National recognition comes well-deserved for John W. Bowers, game management chief of the Georgia Department of Natural Resources’ Wildlife Resources Division, who recently was recognized by The Wildlife Society (TWS) with the annual Special Recognition Service Award.
The TWS Special Recognition Service Award is intended to recognize and honor individuals or groups who have distinguished themselves through exceptional service to the wildlife conservation profession by making an outstanding contribution in the general areas of: wildlife conservation, management, or science; or a specific area or endeavor, species, community, ecosystem, region, etc.
“John Bower’s impact in Georgia and across the Southeast span his career to date and represent a body of work worthy of special recognition,” said WRD Assistant Director Mark Whitney. “His service to Georgia throughout his career has had a major impact on multiple areas of statewide wildlife-related policy and we look forward to his continued work with the agency.”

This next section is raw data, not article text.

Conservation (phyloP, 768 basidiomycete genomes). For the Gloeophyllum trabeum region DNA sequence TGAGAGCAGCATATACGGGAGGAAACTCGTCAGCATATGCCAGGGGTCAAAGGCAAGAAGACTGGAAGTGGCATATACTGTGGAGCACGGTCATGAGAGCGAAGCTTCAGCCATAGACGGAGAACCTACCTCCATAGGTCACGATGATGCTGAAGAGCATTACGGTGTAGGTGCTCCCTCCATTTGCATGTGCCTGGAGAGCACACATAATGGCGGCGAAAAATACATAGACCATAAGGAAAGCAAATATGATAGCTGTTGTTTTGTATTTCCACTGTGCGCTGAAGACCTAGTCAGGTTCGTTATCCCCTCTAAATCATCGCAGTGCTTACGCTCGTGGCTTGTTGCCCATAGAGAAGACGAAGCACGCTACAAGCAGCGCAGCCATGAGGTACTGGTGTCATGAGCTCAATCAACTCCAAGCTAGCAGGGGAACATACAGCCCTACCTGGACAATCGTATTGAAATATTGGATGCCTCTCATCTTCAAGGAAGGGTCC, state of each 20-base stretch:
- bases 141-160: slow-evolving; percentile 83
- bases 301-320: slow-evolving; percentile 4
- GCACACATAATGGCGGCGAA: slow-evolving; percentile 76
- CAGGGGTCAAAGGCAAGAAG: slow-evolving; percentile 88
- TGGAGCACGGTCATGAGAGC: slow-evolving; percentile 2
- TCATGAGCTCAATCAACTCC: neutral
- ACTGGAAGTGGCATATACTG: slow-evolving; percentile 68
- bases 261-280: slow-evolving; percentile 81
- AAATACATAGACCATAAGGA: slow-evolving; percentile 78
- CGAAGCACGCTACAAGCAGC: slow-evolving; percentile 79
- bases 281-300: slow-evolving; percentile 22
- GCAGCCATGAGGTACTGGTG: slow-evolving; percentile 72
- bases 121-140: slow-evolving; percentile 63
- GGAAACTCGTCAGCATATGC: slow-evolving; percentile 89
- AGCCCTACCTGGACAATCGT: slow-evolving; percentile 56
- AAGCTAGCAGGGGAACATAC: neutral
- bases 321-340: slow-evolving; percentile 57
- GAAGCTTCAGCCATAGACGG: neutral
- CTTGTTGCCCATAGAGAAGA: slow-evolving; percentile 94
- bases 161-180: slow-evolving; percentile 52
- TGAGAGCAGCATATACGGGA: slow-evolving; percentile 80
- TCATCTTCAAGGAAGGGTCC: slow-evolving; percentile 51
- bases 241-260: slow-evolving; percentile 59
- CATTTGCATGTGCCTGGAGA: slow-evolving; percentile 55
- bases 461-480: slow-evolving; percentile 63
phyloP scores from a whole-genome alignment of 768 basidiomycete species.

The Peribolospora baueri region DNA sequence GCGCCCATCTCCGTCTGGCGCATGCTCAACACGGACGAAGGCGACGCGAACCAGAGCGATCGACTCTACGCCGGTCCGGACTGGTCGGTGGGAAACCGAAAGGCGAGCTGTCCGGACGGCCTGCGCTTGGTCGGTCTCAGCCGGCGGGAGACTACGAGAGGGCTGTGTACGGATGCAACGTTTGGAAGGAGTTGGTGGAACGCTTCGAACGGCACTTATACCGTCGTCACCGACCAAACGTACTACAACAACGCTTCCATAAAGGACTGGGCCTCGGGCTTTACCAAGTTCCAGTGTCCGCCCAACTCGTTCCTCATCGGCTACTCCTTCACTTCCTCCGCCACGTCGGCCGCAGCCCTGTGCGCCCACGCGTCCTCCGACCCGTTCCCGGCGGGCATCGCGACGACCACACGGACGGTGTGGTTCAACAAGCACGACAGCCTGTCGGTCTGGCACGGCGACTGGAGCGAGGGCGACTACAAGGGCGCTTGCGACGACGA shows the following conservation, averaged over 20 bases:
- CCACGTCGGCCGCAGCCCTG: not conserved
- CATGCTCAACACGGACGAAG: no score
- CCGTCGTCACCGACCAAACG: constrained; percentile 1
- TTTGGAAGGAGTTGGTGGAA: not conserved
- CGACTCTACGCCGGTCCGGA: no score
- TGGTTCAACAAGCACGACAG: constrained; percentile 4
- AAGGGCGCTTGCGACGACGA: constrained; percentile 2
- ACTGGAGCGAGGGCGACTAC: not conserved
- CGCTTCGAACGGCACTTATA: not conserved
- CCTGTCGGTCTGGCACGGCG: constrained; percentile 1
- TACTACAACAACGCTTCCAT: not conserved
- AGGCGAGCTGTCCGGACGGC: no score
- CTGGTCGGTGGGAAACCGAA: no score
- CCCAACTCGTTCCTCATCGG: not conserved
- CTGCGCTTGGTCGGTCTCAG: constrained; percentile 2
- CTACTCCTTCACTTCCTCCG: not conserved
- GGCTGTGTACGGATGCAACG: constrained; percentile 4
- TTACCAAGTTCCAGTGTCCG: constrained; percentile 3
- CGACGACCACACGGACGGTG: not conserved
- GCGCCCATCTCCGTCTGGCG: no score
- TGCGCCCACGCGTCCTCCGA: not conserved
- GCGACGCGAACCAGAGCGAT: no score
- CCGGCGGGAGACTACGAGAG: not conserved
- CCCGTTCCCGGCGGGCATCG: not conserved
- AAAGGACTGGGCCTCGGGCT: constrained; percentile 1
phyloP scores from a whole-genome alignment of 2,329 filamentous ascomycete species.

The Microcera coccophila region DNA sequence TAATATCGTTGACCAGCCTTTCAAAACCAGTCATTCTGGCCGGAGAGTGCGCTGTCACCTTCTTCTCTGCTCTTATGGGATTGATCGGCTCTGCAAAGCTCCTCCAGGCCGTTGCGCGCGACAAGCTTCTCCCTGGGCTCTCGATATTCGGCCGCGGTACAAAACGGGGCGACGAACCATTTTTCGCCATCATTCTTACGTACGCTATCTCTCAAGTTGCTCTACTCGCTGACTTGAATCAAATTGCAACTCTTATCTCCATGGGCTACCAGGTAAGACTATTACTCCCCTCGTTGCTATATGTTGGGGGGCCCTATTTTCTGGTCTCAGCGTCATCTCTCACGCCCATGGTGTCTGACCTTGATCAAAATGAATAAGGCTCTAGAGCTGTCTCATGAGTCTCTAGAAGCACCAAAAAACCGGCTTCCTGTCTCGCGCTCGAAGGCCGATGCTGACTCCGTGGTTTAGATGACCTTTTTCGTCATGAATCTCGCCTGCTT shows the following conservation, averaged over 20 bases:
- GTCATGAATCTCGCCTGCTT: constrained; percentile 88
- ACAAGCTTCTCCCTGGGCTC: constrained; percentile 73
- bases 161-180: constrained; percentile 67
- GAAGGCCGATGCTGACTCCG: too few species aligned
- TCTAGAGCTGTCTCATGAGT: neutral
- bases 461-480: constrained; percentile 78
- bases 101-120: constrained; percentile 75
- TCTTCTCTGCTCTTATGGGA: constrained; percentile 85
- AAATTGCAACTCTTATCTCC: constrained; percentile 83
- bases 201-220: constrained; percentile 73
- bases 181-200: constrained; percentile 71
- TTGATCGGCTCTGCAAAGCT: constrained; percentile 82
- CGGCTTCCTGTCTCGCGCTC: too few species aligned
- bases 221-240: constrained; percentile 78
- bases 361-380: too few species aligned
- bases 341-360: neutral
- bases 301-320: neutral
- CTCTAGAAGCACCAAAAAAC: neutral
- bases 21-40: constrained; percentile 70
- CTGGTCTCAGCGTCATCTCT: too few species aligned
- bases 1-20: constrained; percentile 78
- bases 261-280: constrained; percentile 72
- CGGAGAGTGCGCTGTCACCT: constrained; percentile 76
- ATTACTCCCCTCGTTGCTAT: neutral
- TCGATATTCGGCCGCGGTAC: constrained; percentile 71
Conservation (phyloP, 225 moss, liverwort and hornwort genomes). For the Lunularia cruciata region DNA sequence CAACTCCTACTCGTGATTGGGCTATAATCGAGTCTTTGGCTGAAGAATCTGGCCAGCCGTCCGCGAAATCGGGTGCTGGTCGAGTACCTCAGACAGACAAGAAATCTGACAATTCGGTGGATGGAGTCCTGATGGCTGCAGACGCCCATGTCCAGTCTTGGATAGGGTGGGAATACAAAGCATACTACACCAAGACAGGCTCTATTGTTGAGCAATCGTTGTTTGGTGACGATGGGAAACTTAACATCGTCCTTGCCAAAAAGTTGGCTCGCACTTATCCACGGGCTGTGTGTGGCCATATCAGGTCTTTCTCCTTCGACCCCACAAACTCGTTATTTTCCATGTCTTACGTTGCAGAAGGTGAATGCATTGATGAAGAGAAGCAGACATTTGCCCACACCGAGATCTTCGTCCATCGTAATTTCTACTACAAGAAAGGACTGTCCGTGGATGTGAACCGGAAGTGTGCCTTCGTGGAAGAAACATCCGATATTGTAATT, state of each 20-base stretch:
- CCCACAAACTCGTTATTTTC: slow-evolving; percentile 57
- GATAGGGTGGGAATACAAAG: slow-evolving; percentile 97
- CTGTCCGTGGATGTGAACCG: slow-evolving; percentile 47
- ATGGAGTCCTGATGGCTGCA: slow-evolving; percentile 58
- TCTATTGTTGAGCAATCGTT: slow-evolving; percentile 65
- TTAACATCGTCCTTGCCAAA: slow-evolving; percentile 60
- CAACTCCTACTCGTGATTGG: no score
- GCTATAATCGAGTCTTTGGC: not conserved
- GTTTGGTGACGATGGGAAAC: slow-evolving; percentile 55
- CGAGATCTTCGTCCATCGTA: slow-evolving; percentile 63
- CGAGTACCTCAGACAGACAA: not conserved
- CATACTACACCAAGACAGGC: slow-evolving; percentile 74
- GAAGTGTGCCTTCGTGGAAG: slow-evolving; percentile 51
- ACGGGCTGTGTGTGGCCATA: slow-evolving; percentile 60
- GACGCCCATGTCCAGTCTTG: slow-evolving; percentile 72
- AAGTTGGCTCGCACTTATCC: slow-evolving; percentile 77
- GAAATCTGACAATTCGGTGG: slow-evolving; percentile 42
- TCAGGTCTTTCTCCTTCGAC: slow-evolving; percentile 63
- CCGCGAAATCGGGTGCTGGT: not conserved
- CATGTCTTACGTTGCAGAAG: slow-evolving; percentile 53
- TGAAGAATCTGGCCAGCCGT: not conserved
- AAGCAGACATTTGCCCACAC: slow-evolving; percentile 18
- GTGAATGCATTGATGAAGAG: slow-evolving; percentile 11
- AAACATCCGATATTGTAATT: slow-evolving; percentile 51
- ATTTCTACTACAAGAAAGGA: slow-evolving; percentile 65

Some of Bowers work includes informing policy-makers about the impacts of legislation related to baiting, holding of wildlife in captivity and hunting of wildlife behind high fence. He has developed strong, positive relationships with a multitude of conservation groups and other stakeholders to influence policy on deer regulations, dog hunting and training regulations, falconry regulations and to develop statewide and urban deer plans. He has guided efforts to develop and improve statewide bear and alligator management plans and his research coordination is guiding efforts to answer questions important to the future management of deer, turkey, bear and waterfowl in Georgia. His expertise has been recognized and used by our neighboring states of Alabama, Florida, North Carolina and South Carolina.
Bowers began his career at Wildlife Resources Division in 1996 as manager and wildlife biologist on Sapelo Island and currently serves as chief of the Game Management Section. He has a master’s degree in Wildlife Science from Auburn University and lives in Conyers with his wife, Catherine, and their son and twin daughters.
The Wildlife Society represents and serves the professional community of scientists, managers, educators, technicians, planners, and others who work actively to study, manage, and conserve wildlife and habitats worldwide. TWS members are active across the United States, Canada and Mexico, as well as internationally.